And its status as the highest mountain draws tens of thousands of people to it every year.

The John Muir Trust, the landscape charity that manages Ben Nevis, estimates that in summer up to 20,000 people walk or climb it.

Hundreds of others head to the peak in autumn and winter.

For climbers it offers a variety of climbing routes, with Observatory Gully being one of the most popular areas on its North Face for summer and winter climbing.

UKClimbing.com describes Ben Nevis as having "some of the finest mountaineering in the land" and offering rock climbs "of alpine proportions".

The mountain is covered by Fort William-based Lochaber Mountain Rescue Team, one of the UK's busiest rescue teams.

Fatalities and accidents involving serious injuries are a frequent occurrence.

Many of these incidents involve falls of several hundred feet, or avalanches.

Avalanches are a risk on Scotland's highest mountains in winter and spring.

There have been 152 recorded since December last year by the Sportscotland Avalanche Information Service.


The couple were reported missing on 15 February after failing to return from an outing on Britain's highest mountain.

Hazardous weather and a high risk of avalanches hampered initial efforts to find them.

However, a number of searches by rescue teams, Sarda search dog teams and coastguard helicopter crews were carried out when conditions were safe enough to do so.

Image copyright Lochaber Mountain Rescue Team
Image caption Weather conditions on Ben Nevis have been challenging for rescue teams

In a message on its Facebook page, Lochaber MRT paid tribute to all those involved in the searches as well as the couple and their families.

The team said: "I am sure that everyone will join us in offering our thoughts and sincere condolences to the families and friends of Rachel and Tim.

"They were well known, experienced and respected climbers and their plight has touched so many people over the last few weeks."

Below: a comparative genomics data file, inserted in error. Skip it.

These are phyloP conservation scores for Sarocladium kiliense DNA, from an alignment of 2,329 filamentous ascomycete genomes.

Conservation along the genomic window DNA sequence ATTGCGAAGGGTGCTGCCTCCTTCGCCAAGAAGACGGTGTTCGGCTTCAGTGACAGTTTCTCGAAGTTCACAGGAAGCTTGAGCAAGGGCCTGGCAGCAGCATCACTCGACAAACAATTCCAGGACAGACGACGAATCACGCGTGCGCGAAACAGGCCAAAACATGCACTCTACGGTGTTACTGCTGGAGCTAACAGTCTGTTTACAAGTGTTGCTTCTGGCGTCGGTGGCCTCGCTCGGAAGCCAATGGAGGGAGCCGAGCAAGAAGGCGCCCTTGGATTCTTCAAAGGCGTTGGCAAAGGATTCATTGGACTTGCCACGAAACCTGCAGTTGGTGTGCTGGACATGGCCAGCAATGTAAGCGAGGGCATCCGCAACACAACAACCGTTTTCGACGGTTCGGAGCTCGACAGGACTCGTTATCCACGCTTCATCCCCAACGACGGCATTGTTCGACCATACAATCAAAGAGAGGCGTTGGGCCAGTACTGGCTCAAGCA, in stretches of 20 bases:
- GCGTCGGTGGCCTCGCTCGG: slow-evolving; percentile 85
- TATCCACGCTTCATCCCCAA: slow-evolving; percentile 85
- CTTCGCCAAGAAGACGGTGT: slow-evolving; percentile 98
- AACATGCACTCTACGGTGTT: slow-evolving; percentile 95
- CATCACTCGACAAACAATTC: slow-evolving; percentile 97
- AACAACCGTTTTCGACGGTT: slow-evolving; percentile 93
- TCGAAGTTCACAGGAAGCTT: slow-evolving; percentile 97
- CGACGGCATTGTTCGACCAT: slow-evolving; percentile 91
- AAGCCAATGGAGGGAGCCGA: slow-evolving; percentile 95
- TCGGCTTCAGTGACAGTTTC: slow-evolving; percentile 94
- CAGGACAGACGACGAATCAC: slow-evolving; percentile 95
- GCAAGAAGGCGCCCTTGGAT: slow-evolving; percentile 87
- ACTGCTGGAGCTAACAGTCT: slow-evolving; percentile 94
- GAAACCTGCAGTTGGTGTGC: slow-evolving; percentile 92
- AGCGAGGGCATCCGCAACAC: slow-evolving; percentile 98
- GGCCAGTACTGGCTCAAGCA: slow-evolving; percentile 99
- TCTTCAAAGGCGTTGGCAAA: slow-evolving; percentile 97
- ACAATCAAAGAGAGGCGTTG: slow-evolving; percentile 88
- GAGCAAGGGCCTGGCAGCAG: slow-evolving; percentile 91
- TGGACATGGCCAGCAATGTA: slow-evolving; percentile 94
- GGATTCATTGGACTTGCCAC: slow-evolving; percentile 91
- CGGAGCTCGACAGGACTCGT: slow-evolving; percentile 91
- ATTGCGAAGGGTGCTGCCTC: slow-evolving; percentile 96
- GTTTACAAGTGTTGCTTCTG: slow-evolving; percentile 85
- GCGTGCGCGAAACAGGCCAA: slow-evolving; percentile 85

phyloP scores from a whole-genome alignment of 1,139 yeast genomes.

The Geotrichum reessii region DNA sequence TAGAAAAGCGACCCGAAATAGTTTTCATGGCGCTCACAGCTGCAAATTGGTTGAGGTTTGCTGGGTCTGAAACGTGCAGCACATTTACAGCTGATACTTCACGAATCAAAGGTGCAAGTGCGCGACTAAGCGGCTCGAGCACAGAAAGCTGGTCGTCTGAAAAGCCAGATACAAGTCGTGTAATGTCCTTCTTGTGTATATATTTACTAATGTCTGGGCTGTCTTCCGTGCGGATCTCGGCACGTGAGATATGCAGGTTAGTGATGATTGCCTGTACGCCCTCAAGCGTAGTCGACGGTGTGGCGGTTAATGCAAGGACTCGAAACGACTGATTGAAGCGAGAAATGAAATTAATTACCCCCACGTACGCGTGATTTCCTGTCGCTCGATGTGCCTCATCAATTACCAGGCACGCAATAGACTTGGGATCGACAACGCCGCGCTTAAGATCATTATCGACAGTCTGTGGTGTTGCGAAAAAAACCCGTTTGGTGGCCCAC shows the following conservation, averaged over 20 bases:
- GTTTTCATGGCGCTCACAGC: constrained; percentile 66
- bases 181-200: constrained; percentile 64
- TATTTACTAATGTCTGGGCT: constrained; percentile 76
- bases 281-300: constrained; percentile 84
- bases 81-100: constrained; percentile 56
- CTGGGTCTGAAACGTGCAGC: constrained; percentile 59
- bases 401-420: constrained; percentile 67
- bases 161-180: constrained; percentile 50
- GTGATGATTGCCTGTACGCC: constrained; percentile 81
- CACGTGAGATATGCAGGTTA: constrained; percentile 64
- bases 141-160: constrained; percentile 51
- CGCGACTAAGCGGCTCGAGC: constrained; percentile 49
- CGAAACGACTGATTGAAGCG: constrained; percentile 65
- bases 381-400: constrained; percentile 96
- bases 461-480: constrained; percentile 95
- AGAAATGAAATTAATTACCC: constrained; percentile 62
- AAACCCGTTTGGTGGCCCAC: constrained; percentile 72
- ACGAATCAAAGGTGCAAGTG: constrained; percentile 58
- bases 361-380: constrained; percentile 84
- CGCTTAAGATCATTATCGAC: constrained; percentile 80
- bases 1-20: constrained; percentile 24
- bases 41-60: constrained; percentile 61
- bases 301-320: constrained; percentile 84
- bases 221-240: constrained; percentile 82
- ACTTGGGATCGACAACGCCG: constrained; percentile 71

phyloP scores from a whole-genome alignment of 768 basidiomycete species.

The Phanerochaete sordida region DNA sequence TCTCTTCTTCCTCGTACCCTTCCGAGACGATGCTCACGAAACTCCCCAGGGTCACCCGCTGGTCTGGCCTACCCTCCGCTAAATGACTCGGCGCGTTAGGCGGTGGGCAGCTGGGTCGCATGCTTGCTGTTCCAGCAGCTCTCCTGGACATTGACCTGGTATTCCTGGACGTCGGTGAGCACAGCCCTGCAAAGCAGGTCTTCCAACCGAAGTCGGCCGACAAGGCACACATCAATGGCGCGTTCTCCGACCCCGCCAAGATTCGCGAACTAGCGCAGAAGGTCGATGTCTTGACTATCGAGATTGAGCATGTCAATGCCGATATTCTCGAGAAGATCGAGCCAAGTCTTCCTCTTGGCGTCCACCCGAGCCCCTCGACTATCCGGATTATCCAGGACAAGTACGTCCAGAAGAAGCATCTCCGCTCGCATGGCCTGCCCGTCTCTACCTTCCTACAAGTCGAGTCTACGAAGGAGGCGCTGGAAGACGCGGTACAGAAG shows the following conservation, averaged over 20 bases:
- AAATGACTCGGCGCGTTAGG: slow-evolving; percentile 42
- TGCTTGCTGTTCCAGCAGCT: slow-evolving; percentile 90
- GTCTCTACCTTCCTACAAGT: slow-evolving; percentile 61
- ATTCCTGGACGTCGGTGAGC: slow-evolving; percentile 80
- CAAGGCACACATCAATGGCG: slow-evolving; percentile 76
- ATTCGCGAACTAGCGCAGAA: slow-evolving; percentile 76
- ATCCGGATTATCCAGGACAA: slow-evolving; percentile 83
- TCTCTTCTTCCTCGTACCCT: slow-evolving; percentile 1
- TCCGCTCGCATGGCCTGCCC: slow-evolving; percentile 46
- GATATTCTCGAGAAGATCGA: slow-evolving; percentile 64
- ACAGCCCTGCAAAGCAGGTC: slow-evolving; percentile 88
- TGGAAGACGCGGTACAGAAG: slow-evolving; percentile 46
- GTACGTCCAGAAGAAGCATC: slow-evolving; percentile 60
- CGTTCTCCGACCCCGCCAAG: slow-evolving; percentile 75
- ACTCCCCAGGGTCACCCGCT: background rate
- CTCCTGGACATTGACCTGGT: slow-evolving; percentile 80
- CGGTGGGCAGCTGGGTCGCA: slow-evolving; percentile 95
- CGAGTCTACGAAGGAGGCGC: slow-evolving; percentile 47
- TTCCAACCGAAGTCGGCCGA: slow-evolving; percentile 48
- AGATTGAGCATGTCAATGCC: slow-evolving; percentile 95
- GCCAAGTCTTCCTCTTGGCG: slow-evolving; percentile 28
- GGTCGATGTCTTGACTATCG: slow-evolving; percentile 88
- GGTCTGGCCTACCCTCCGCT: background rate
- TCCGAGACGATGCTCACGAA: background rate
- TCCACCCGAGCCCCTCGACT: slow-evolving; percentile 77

The message added: "We have been overwhelmed by the help and support we have received over the last few weeks as we tried to get some clues to where Rachel and Tim may have been going on the day they went missing.

"We would like to thank the whole climbing community for engaging and assisting, even when it was only to eliminate some of the small clues we thought we had obtained."

Image copyright Lochaber Mountain Rescue
Image caption The couple were thought to have pitched their tent behind the Charles Inglis Clark (CIC) memorial hut on the north side of the mountain
Image copyright Lochaber Mountain Rescue Team

It was believed the couple had been camping in a green tent behind the Charles Inglis Clark (CIC) memorial hut on the north side of the mountain.

Seasoned climber Ms Slater was a graduate of Manchester University and employed as an environmental consultant near Bradford.

She spent some time living and climbing in Canada, where her parents are still based.

Mr Newton, originally from Leicester, studied physics at Manchester and Leeds universities.

He joined Hinckley Mountaineering Club in Leicestershire in 2010 before he moved away to university, with fellow climbers there calling him a natural.

Their families have previously praised the overwhelming response from members of the public and the climbing community in helping to search for them.